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Speed is very important in six-man football, and Trevor King exerts a lot of it as Vernon Northside High’s primary ball carrier.

Indians head coach Jeremy Reeder told Texas Scorecard that the 6-foot, 210-pound senior is one of the hardest workers he knows on and off the field.

“He’s never sitting at home,” Reeder said. “He’s either working for his grandpa or for some farmer around town … he’s always doing something.”

In addition to attending summer workouts, King, the coach added, even went to his house while he was away to perform a chore.

“He’s that kind of kid,” Reeder said.

King has Stargardt’s macular degeneration, a condition that limits his vision to just his peripherals, but it does not stop him from being an all-around presence on the gridiron for the school located 15 miles south of the Texas-Oklahoma border.

“[His teammates] completely understand … they don’t think of it as a disability,” Reeder said. “It’s Trevor … they expect him to do his job like everybody else. They treat him just like they would anybody else.”

Northside started King’s final season with a 33-30 road win over Throckmorton High, and a 44-27 loss at home to Woodson. King, who is playing running back for the first time, left an indelible mark in each contest.

According to Reeder, King was Northside’s leading rusher in the season opener against Throckmorton, and turned a short pass into a 55-yard touchdown scamper down the sideline in the following game against Woodson.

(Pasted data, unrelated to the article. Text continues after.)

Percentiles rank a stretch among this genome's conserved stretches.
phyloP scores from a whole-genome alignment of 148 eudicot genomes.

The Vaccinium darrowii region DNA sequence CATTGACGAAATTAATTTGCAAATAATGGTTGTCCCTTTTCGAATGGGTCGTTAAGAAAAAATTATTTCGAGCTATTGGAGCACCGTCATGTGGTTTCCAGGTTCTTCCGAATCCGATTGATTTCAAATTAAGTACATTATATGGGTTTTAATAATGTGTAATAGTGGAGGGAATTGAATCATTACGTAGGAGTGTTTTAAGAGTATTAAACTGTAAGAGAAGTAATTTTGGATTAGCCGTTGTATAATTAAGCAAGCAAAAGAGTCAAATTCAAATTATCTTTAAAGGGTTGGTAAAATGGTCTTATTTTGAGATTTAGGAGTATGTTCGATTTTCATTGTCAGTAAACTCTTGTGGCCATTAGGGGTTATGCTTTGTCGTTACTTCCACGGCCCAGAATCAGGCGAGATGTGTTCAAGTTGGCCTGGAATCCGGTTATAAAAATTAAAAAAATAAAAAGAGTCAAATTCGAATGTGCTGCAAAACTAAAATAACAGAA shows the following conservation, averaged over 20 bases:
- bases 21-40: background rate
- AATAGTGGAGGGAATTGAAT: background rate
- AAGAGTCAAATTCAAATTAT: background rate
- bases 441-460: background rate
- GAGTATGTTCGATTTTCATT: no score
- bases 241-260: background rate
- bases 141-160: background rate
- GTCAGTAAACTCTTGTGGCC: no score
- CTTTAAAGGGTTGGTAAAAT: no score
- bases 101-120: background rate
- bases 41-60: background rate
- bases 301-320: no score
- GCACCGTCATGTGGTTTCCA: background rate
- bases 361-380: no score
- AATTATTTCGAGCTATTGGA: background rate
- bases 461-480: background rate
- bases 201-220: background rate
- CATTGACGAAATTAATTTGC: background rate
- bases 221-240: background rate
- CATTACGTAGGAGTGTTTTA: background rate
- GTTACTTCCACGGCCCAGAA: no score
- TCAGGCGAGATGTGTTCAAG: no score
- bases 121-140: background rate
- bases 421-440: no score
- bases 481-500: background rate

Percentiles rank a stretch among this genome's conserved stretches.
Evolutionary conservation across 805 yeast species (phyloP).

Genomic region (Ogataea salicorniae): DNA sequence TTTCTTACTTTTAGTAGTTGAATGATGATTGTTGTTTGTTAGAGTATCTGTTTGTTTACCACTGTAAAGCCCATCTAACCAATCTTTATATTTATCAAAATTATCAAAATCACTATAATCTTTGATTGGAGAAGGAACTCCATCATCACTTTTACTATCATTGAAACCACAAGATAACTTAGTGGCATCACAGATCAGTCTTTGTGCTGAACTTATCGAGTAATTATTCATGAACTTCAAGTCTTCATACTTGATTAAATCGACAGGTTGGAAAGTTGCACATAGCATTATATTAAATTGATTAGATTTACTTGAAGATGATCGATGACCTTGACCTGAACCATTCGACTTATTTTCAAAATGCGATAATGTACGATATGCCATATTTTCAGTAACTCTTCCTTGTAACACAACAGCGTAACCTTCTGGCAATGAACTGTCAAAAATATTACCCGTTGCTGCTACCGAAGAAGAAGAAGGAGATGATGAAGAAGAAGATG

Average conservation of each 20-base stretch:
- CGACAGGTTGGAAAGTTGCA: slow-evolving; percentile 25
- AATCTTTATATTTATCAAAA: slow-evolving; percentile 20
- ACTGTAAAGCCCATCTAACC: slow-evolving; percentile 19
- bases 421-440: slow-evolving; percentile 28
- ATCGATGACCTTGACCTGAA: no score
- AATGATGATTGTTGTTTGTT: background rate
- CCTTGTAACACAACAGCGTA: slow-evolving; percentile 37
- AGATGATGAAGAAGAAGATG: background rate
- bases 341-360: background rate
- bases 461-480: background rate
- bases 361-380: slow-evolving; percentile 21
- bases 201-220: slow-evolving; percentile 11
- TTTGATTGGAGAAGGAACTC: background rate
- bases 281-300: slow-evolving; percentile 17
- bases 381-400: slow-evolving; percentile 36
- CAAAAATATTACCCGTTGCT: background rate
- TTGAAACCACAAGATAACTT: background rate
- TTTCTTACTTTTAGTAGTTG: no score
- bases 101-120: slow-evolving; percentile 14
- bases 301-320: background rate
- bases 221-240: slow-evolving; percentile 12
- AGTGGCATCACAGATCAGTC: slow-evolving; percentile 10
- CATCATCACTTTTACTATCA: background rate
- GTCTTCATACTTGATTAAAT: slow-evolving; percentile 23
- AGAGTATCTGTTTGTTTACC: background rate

“He’s a weapon for us,” the coach said.

Aside from being a prolific offensive star, King is a solid contributor on defense. He chipped in three tackles for loss against Woodson and registered a sack against Throckmorton.

“He’s a 210-pound kid that can run well, and when you have those kinds of athletes, you kind of put them in a position to succeed,” Reeder said.

And when the Indians decide on a field goal, Reeder sends King out to execute the attempt.

No matter what King does, he never ceases to amaze Northside fans and alumni who pack the stands every Friday night.

“They eat it up when Trevor scores or kicks an extra point,” Reeder said. “Just like any of our kids when they score. The crowd really gets into it.”

Reeder said that King, who also runs track, is a good, extremely intelligent student in the classroom and well-liked among his peers. He was elected homecoming king his junior year.

Look for King to figure more in Northside’s quest to secure a playoff berth and beyond after the Indians missed out in 2018.

“Obviously, the goal for us is to try to make the playoffs, and Trevor is going to be a big part of it if we do make it,” Reeder said.